Supply gaps characterize early Florida spring vegetables deal

03/12/2010 12:12:48 PM
Doug Ohlemeier

IMMOKALEE, Fla. —  Knocked down by an extended cold spell that ravaged many of their winter vegetables crops, Florida grower-shippers were recovering and planning for more normal spring shipments on some items.


Doug Ohlemeier

Workers pack tomatoes at the DiMare Co., Homestead, Fla., in early February. Buyers should expect big supply gaps of tomatoes and other Florida early spring vegetables such as bell peppers, corn and beans.


While a disastrous freeze struck growing regions throughout the state in early to mid-January, rainy, cold and cloudy weather that has gripped the state since hasn’t helped their crops grow.

The freezing weather, which struck Jan. 3-12, created large winter and early spring supply gaps for tomatoes, green beans, sweet corn and bell peppers.  

Though Pacific Collier Fresh Co. thought it would return to normal pickings of its bell peppers and squash by mid-March, the colder weather has pushing pickings back to later in the month.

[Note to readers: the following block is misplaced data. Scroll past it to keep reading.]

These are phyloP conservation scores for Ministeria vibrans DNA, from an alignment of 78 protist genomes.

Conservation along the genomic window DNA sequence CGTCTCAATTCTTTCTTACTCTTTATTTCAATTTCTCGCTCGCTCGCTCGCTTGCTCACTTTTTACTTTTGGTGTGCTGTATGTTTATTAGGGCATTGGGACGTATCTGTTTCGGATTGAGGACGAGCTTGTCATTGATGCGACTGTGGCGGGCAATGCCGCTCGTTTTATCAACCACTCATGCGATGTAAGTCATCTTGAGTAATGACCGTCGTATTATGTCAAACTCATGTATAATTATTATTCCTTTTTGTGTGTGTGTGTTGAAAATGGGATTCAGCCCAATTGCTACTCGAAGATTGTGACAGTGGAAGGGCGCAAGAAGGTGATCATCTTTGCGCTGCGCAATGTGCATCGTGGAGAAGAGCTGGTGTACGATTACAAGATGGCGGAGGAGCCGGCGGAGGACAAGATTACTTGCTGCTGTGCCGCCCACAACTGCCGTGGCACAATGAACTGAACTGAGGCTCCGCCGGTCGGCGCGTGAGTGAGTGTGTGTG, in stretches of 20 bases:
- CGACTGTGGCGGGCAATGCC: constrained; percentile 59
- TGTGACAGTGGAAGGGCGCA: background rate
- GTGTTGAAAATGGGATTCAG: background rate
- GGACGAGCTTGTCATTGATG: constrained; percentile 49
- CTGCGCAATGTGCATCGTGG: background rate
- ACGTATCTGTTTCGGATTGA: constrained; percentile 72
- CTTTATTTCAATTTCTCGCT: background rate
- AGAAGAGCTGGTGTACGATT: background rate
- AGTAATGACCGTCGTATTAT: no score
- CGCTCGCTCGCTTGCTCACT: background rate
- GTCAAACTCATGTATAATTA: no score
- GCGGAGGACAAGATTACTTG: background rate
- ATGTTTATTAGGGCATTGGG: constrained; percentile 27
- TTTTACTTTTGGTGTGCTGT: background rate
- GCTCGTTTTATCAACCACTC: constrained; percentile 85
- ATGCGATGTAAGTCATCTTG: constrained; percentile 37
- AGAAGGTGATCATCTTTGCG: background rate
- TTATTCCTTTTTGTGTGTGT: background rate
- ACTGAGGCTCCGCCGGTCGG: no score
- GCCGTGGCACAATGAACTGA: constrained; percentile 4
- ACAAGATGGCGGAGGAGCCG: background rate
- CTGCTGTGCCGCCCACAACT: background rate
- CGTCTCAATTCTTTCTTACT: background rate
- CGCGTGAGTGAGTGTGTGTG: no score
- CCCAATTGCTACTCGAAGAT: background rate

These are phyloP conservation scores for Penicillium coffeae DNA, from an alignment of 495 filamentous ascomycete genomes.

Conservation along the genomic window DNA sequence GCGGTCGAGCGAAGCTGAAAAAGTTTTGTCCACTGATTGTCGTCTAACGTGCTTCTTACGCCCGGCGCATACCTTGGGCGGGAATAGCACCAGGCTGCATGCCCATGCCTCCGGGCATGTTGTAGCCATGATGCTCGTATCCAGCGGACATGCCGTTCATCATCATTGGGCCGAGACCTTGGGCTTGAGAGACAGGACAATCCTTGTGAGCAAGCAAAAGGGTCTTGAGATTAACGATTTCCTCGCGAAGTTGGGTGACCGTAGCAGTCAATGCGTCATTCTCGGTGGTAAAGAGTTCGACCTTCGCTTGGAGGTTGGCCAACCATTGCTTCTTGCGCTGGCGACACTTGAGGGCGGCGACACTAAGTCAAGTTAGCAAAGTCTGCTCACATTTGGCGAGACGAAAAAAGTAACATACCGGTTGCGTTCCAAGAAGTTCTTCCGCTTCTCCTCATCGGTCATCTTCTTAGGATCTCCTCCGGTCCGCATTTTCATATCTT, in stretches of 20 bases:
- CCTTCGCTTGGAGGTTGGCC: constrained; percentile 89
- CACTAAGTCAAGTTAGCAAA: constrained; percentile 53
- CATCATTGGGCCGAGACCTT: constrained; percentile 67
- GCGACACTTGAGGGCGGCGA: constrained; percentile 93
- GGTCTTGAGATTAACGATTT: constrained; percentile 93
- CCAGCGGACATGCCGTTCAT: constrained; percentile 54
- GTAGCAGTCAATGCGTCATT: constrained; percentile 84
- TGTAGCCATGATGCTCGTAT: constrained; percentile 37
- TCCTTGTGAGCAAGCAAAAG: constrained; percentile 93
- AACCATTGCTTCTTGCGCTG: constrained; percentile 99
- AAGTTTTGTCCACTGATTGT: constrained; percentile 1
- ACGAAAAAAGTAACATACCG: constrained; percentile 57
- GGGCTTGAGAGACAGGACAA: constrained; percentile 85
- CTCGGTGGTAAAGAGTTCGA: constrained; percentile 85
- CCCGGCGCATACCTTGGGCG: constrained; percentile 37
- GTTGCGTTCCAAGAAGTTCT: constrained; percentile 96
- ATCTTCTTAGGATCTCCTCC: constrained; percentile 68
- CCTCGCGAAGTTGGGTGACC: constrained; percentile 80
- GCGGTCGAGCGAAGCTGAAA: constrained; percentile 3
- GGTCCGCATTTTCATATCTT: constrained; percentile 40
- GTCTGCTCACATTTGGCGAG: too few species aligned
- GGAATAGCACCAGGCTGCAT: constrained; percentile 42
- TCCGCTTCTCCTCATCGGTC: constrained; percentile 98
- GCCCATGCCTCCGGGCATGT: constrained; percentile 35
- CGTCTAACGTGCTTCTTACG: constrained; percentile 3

“There is no volume here,” Jim Monteith, sales manager, said in late February. “These 40-degree nights are definitely slowing things down. It’s not looking too promising for that mid-March slot.”

Adam Lytch, operations manager for Raleigh, N.C.-based L&M Cos. Inc., said temperatures during the freeze broke all kinds of records and said that was the coldest 13-days south Florida had experienced since the 1940s.

“And we have not had any good growing weather since then,” he said in late February. “We have had cool, cloudy and rainy days.

Big supply gaps
Grower-shippers say volume of many items such as tomatoes, peppers, squash, green beans and sweet corn was but a fraction of what it should have been in February and buyers had to scramble to source product from other regions after large shipping gaps developed.

The continuous nights of freezing temperatures in January destroyed nearly all of the state’s winter beans and corn grown in Belle Glade and Homestead, and wiped out most of the state’s winter mature green tomatoes that are grown primarily in Immokalee.

In late February, Brett Bergmann, co-owner of Hugh H. Branch Inc., Pahokee, said what little corn growers had was commanding higher than normal prices.

He quoted percentage or non-fancy corn selling for up to $25 a crate.

“All this winter corn has been non-fancy merchandise so far,” Bergmann said Feb. 18. “There hasn’t been any fancy sweet corn. Corn is worth a lot of money now and will be worth money until we get more supplies or when demand falls off.”


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